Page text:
“You fiddle-faddled scholar!” he bellowed. “one day you’ll be king! And you still don’t know the alphabet from pig tracks!”
The prince snapped his fingers. “I can always get someone to read for me.”
“You can’t so much as write your name!”
“Pish-posh. I can always get someone to write my name for me.”
The tutor’s cheeks, swelling with anger, almost unhorsed the small spectacles saddling his nose. “It would be easier to educate a boiled cabbage! Prepare to be punished, Your Lordship!”
“Ten whacks at least,” said the prince. “And good and hard, if you please.”
You can almost see the smug little smirk on the prince’s face as he requests ten good whacks – he knows it’s the whipping boy who will have to take them. Do you have an accurate picture of what the prince is like? Do you know what kind of personality he has? What do you think he would say if someone told him to eat his vegetables before getting dessert?
From this one short interaction, you learn so much about the prince…and the style the story will be told in. This is far from the formal purple-prose we find in the passage from Jane Eyre. Both voices come through loud and clear though.
One last example, just because I can’t resist.
E.L. Konigsburg: From the Mixed-up Files of Mrs. Basil E. Frankweiler
Claudia knew that she could never pull off the old-fashioned kind of running away. That is, running away in the heat of anger with a knapsack on her back. She didn’t like discomfort; even picnics were untidy and inconvenient: all those insects and the sun melting the icing on the cupcakes. Therefore, she decided that her leaving home would not be just running from somewhere but would be running to somewhere. To a large place, a comfortable place, an indoor place, and preferably a beautiful place. And that’s why she decided upon the Metropolitan Museum of Art in New York City.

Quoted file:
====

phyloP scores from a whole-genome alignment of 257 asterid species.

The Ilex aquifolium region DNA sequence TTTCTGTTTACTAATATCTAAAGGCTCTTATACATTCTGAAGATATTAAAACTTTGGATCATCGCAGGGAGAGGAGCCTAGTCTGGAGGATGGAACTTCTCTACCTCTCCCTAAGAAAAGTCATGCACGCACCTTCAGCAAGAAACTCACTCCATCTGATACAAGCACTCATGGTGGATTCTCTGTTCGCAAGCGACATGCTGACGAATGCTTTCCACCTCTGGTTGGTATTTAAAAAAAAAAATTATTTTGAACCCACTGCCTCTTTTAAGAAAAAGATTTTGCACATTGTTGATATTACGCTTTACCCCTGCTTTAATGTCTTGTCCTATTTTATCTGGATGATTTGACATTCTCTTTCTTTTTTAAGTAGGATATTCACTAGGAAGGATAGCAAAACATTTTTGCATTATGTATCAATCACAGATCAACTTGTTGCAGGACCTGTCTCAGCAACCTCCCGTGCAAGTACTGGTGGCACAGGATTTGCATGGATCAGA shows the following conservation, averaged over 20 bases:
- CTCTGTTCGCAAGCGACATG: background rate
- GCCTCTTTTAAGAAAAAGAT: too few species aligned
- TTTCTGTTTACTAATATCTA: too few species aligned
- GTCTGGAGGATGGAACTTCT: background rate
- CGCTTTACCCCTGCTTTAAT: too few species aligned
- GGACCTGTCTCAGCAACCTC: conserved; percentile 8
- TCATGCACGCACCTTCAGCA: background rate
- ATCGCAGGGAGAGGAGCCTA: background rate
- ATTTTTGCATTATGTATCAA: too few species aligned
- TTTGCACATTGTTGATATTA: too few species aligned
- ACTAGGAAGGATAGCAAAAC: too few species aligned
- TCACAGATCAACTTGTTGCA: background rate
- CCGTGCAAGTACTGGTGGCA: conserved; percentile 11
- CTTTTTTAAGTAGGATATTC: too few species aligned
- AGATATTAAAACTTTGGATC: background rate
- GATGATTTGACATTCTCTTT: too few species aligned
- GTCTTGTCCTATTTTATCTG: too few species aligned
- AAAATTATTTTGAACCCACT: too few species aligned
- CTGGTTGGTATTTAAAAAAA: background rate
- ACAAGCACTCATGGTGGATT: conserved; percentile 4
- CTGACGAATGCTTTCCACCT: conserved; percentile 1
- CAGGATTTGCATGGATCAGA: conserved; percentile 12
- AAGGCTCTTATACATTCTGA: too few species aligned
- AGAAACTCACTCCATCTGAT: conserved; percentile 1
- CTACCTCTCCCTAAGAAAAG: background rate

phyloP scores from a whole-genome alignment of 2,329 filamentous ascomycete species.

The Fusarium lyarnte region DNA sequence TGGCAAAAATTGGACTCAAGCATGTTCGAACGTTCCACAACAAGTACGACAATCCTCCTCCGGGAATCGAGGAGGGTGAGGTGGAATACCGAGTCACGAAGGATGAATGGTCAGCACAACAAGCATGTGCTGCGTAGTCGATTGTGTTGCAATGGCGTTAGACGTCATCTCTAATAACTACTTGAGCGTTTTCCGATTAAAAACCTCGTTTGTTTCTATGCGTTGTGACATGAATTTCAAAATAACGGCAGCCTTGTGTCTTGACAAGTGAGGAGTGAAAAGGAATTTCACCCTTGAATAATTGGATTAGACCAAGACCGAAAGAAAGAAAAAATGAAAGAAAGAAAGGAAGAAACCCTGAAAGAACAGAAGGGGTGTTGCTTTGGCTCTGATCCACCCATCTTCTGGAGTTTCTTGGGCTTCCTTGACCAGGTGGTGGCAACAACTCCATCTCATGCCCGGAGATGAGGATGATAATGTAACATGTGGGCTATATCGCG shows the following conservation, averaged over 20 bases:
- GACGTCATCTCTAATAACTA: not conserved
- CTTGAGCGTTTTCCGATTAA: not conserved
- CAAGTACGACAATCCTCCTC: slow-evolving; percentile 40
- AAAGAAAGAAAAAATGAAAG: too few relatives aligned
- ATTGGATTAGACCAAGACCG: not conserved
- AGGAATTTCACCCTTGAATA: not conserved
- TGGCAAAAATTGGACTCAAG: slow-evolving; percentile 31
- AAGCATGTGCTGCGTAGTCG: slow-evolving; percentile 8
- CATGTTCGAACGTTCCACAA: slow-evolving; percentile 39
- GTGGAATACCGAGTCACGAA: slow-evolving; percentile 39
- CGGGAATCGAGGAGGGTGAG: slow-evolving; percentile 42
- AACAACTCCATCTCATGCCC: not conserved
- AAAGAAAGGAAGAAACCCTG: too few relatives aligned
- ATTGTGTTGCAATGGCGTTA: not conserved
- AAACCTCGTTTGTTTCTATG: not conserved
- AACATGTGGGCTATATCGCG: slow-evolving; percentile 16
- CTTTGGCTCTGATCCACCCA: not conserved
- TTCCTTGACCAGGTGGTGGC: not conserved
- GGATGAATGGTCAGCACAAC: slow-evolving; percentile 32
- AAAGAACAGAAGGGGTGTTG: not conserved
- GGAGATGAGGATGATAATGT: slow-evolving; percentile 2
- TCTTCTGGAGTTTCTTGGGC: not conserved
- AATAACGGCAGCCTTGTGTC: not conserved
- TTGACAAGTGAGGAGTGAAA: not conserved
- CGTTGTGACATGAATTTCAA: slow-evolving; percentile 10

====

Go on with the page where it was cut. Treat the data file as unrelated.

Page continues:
Again we have an example without a single line of dialogue, but it conveys so much. Can you picture Claudia? Is she a rough and tumble tom-boy? Or is she a precocious girl striving to find her own independence and grow into a sophisticated young lady? That’s an easy call isn’t it? The words she uses and the way she puts them together (sentence structure) tells everything we need to know. Voice – it changes everything.
Ok, so time to wrap up. If you’ve stayed with me this long, then I’ve got a reward for you. As you were reading the example passages, you might have had this sinking feeling – oh no, my writing isn’t anything like any of those passages. Then panic sets in – I don’t have a voice!
Well, relax. There’s good news for you. Developing voice is something writers can work on. We can get better at it. Now that doesn’t mean we have to have a voice like Charlotte Bronte or E.L Konigsburg. No, not at all. Instead we should be striving to develop our own voice that fits our story.
If you write multiple genres and age categories, then your MG voice may be quite different from your YA voice. It takes time and effort to develop your voice – believe me, I know because I struggle with it every day I write. But if you focus on your word choice and sentence structure you will see your voice coming out in your writing.
If you write a line of dialogue for one of your characters, think about the word choice and sentence structure. Would the character say the house was “a massive towering structure of stone and fortified abutments”? Or would they just say the house was “a honking big shack”? You get very different mental pictures of the person depending on which description they used.
Keep practicing that and you will see your own voice develop. It can be done. Trust me.
There are even a few tips and exercises you might find useful – here’s a link to explain a little more about voice.
Thanks for sticking with me on such a long post. I would love to hear your thoughts on how you weave voice into your own writing. It’s such a complex topic.
All the best,